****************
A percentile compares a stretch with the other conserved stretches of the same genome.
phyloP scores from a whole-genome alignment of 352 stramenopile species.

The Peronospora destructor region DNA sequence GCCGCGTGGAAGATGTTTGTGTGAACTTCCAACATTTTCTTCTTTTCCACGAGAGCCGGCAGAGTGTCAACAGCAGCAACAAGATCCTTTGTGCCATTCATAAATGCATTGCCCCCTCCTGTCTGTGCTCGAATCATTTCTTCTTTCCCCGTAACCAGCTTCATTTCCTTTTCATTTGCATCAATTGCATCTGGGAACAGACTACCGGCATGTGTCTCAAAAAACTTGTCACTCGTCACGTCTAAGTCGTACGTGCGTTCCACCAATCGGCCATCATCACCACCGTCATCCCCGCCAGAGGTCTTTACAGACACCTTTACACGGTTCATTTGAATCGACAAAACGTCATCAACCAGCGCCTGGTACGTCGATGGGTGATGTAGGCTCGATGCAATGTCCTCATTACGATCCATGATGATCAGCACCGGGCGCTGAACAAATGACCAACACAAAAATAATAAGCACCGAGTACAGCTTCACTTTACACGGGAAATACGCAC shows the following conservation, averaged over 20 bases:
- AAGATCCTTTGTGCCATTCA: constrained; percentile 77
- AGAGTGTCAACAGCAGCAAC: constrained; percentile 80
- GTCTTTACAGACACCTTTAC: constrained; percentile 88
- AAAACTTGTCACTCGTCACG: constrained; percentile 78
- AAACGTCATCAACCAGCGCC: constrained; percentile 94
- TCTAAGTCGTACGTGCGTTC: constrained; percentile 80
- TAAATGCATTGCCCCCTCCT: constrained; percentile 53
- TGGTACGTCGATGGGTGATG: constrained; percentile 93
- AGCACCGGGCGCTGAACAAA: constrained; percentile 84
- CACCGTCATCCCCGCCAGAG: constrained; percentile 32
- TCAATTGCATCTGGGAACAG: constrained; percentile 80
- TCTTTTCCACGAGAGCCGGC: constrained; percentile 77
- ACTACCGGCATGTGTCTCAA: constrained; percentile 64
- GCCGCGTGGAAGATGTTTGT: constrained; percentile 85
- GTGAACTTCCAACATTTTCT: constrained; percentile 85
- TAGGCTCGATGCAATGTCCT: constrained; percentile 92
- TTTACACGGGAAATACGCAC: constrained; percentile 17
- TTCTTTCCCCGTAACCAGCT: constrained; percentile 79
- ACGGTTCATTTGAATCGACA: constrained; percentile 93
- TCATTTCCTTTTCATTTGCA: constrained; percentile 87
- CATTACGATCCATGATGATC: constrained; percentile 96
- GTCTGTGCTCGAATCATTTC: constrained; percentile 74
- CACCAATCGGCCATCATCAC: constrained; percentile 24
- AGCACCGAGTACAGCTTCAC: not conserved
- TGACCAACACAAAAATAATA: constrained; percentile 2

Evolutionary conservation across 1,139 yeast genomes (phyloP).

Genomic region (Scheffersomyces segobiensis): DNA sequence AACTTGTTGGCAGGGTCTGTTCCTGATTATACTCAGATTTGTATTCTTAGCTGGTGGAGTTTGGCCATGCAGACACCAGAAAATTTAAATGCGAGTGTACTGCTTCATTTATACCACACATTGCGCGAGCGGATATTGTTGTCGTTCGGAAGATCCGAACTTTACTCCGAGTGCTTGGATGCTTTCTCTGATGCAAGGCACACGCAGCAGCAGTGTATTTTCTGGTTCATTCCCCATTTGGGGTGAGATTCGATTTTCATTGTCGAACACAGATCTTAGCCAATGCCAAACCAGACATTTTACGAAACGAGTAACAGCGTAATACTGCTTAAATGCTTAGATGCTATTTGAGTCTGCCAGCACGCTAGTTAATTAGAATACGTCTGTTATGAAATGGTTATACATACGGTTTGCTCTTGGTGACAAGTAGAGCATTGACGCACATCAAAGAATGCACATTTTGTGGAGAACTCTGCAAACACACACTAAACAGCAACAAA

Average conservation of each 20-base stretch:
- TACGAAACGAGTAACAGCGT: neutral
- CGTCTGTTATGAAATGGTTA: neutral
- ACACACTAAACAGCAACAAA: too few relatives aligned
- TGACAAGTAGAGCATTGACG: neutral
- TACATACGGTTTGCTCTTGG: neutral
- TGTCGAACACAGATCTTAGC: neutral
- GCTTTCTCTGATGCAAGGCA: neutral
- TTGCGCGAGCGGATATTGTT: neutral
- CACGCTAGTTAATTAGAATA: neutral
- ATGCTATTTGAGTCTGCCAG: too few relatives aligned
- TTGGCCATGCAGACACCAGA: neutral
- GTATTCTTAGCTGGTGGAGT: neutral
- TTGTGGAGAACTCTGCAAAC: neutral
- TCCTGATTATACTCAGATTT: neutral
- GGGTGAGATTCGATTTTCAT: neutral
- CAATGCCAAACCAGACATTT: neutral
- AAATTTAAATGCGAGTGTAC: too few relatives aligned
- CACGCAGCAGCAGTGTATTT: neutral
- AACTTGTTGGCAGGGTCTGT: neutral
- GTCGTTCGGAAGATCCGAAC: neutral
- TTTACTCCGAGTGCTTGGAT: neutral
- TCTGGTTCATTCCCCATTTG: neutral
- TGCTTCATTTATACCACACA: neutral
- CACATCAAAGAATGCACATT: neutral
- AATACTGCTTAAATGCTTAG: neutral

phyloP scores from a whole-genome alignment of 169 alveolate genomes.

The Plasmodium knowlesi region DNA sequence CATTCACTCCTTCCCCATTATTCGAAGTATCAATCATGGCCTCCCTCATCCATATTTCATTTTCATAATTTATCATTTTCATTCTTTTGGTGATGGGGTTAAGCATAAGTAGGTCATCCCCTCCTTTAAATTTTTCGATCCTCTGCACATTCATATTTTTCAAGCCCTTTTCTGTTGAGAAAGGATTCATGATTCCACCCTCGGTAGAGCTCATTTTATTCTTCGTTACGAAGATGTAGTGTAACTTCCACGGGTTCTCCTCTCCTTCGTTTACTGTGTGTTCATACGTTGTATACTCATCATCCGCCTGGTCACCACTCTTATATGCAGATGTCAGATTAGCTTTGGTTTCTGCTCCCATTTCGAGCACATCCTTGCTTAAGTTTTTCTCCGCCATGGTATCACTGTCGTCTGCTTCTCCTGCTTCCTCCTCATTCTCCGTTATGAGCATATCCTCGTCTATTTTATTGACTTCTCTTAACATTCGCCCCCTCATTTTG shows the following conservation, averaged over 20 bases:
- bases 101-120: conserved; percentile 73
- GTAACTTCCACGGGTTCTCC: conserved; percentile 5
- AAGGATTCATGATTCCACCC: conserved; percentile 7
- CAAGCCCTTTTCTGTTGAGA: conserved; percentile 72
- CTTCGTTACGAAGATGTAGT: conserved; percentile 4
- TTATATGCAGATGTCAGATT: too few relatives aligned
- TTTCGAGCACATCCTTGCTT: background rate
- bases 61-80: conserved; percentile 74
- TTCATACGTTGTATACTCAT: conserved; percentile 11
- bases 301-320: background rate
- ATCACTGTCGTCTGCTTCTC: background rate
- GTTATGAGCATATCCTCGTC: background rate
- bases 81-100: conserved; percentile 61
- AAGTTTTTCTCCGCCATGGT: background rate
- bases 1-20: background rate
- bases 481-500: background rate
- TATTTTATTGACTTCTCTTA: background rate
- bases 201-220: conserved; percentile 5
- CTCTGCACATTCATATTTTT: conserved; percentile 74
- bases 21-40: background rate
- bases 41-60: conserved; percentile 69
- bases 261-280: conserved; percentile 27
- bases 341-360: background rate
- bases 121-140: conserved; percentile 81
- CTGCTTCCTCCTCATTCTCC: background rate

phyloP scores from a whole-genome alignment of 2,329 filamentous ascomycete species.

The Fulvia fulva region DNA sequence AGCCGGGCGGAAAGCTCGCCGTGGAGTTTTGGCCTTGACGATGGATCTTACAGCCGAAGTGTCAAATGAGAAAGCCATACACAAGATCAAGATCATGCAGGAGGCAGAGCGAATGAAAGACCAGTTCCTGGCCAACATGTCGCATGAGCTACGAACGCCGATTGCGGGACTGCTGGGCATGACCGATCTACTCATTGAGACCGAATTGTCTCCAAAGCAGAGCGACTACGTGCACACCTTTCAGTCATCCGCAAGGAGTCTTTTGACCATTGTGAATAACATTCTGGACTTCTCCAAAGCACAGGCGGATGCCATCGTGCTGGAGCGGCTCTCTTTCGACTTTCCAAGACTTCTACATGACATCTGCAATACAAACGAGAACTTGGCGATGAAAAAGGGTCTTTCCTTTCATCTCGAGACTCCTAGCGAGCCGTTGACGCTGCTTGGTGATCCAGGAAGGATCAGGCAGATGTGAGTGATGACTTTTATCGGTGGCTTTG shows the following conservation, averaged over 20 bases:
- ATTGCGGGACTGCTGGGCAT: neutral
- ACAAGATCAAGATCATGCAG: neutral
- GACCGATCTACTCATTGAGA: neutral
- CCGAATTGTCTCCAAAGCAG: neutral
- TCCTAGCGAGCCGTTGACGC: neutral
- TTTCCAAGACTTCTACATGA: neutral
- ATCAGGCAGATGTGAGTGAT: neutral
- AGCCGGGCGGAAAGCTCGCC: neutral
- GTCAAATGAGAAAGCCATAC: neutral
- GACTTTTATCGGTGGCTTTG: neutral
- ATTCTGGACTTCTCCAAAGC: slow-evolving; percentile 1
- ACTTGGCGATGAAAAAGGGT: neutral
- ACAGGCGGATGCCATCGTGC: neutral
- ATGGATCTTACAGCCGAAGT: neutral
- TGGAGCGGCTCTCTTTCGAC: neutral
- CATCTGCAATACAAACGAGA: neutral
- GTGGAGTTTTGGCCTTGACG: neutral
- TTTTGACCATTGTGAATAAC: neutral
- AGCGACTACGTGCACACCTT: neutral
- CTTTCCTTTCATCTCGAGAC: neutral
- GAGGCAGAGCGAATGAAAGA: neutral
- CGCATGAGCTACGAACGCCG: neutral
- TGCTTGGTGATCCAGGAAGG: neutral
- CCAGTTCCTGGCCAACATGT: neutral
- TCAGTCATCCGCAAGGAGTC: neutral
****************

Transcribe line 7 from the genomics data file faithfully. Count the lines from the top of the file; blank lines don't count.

- AAAACTTGTCACTCGTCACG: constrained; percentile 78